Her brothers (they are based in a small town in UP) are affectionate but laugh when she says she wants to become an MLA like her father. She contests for him vociferously in her college. The father affectionately calls her Madam Zalzala.
On the other hand is Parma (Arjun Kapoor) who calls himself a jhalla (idiot) and is related to the opposing party - the Chauhans. The town Almor is divided between the Qureshis and the Chauhans, and the two are now actively contesting for the MLA's seat.
Zoya and Parma start off on an ugly note, but eventually love reigns. But the fact that Zoya is a Muslim and Parma a Hindu is causing more problems than they can imagine. The issue boils down to the fact the two belong to political families and their marriage would be a death-knell for the carefully cultivated religion-based politics.
Slightly reminiscent of Qayamat Se Qayamat Tak, the film plummets downhill in the second half. We are unable to understand our characters and their motives clearly. Why does Zoya behave out-of-character and forgive when her trust is broken, how and when does Parma - who accepted Zoya due to circumstances - 'really' fall in love.
In fact, it is this oscillating between love and hate that's perplexing. Surely, it's not that easy for a person to fluctuate between the two conflicting emotions, even if you argue that they're closely linked.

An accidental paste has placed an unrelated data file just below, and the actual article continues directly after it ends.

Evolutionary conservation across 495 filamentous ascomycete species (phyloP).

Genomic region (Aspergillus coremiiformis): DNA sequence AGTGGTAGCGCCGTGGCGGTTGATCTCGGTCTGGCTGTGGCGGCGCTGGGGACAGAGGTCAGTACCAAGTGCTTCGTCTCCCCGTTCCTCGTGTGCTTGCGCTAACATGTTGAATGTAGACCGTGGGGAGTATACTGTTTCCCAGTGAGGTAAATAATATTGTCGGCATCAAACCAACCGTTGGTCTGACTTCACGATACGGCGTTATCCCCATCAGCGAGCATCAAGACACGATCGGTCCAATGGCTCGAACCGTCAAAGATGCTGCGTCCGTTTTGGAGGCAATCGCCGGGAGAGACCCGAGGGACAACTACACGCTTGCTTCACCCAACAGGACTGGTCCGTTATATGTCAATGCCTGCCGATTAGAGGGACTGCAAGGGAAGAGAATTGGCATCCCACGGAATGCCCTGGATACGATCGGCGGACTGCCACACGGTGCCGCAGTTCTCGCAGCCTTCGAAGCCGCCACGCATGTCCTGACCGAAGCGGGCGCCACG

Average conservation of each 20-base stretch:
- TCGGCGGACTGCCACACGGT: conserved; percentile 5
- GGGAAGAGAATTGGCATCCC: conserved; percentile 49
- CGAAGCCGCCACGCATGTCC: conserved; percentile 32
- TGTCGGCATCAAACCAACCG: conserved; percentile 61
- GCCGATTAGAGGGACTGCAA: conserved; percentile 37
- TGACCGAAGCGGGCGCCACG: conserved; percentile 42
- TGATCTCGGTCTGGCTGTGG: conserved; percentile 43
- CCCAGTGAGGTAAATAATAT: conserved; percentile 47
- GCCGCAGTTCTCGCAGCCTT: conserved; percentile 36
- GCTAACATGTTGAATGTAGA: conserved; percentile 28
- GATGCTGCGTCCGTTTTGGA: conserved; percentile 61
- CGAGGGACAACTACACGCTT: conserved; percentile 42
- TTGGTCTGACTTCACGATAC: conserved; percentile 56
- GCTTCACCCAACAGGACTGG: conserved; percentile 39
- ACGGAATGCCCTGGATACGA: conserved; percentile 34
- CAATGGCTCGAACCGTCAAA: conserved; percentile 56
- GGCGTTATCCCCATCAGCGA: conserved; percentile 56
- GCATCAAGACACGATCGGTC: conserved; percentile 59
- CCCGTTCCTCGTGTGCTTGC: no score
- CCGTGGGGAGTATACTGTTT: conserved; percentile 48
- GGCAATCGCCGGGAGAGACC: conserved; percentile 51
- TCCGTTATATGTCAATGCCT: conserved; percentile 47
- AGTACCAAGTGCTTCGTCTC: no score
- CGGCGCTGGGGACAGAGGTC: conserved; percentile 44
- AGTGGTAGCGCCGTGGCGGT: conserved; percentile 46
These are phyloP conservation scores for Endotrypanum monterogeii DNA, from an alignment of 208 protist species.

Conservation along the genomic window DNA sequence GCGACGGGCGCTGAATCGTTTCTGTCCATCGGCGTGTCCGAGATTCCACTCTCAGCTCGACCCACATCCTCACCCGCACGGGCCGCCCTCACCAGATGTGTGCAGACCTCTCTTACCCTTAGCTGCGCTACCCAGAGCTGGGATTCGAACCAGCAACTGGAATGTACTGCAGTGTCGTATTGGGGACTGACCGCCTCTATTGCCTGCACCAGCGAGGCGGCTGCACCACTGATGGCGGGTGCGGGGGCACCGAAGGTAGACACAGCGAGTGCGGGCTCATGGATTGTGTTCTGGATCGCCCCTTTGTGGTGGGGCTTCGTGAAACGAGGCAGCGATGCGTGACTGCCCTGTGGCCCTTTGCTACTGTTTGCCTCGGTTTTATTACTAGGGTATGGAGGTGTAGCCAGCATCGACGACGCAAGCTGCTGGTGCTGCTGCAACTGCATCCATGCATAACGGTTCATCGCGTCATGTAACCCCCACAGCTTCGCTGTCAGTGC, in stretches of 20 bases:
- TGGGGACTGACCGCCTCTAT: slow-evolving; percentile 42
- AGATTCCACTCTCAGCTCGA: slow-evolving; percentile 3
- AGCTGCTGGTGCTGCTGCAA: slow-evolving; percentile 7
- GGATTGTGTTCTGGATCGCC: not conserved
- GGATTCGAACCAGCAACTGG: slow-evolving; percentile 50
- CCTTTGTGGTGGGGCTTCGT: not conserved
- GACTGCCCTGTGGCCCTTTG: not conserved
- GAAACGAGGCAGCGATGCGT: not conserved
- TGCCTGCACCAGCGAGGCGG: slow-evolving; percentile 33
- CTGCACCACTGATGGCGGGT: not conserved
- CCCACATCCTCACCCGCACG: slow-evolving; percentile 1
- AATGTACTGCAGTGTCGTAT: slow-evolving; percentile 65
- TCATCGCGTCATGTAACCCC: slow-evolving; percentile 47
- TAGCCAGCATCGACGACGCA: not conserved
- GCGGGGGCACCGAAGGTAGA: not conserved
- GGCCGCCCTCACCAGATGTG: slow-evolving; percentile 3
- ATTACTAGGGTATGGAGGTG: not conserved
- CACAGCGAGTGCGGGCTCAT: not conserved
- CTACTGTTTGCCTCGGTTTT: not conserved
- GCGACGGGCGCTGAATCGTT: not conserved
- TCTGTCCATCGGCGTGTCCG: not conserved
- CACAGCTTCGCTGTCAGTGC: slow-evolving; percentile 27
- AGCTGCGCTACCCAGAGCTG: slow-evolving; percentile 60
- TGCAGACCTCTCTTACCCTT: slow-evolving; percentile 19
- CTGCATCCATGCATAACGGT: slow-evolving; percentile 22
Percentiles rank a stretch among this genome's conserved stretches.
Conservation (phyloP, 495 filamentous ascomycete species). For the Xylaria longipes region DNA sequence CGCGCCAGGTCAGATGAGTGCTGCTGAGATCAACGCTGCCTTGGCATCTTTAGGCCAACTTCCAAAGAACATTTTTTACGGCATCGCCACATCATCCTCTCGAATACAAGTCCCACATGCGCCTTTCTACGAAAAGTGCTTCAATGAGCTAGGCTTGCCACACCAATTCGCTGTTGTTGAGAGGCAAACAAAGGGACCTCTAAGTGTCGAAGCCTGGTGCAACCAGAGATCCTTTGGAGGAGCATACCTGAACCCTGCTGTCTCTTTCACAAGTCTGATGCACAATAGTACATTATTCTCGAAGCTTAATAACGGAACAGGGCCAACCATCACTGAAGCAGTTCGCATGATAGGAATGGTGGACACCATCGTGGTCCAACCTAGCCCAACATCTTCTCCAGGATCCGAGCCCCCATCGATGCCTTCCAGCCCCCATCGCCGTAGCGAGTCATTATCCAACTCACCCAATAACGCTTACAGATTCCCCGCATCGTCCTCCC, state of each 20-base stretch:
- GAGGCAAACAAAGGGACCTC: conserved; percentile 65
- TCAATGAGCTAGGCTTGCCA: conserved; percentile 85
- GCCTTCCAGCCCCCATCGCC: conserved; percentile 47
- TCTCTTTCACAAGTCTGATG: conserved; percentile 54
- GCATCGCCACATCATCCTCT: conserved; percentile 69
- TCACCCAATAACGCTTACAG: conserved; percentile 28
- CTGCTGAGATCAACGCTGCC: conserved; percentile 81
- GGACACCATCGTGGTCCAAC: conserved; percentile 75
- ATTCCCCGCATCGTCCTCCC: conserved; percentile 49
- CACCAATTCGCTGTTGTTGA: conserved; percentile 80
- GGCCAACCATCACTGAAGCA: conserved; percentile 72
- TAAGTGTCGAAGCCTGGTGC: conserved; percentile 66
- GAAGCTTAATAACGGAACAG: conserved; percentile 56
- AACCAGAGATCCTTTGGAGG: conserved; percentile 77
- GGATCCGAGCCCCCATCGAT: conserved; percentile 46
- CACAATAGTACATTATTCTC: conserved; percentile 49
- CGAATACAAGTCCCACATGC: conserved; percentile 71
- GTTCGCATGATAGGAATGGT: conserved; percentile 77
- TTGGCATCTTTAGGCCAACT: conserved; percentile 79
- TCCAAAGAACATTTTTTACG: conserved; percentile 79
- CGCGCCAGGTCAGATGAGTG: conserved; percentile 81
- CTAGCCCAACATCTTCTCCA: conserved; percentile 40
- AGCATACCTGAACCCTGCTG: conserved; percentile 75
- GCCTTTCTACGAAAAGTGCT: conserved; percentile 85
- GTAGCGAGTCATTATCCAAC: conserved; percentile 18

The cliche of the golden-hearted prostitute is back and Chand Baby (Gauhar Khan), who has a huge crush on Parma, selflessly helps him and Zoya.
The film is shot masterfully (Hemant Chaturvedi: Kurbaan, Dus Kahaniyaan). You revel in the authenticity and aesthetics. Even the chase scenes where characters run down sinewy roads, through cow sheds, behind walls, and over roofs are breathtaking.
The background score (Ranjit Barot: Shaitan, Tashan) is great fun. The beautiful, trippy songs (Amit Trivedi: Ek Main Aur Ekk Tu, No One Killed Jessica, Aisha) are picturised with great love and care.
An aesthete, writer-director Habib Faisal (Do Dooni Chaar) makes a film that delights you in its little details. The nuances within the dialogue are delightful. The way a teacher asks a student to stop "argumenting", or the way small-town India adapts English to make the language its own ("ho jayenge go to hell").
You love the characters and their chemistry; you'll want to forgive the lack of justifications for their turn-around. Except you can't. For that's the core of the film.
The film is turbulent, and not just in its physical violence. It's an emotionally aggressive film, which paradoxically lacks intensity. So while it has the tools to shake you up and get your attention, it can't hold your interest throughout.
The ending is impactful, even if sad. And honestly, saddling the audience with a social message disclaimer at the end has always struck this writer as something that's best avoided. Surely there are more subtle ways of driving home the point.
Watch Ishaqzaade for Parineeti Chopra's spectacularly stellar performance. Watch it for Arjun Kapoor, an unquestionable star-in-the-making. These marvellous actors will mesmerise you, but not so much the film.
Rating: 3 stars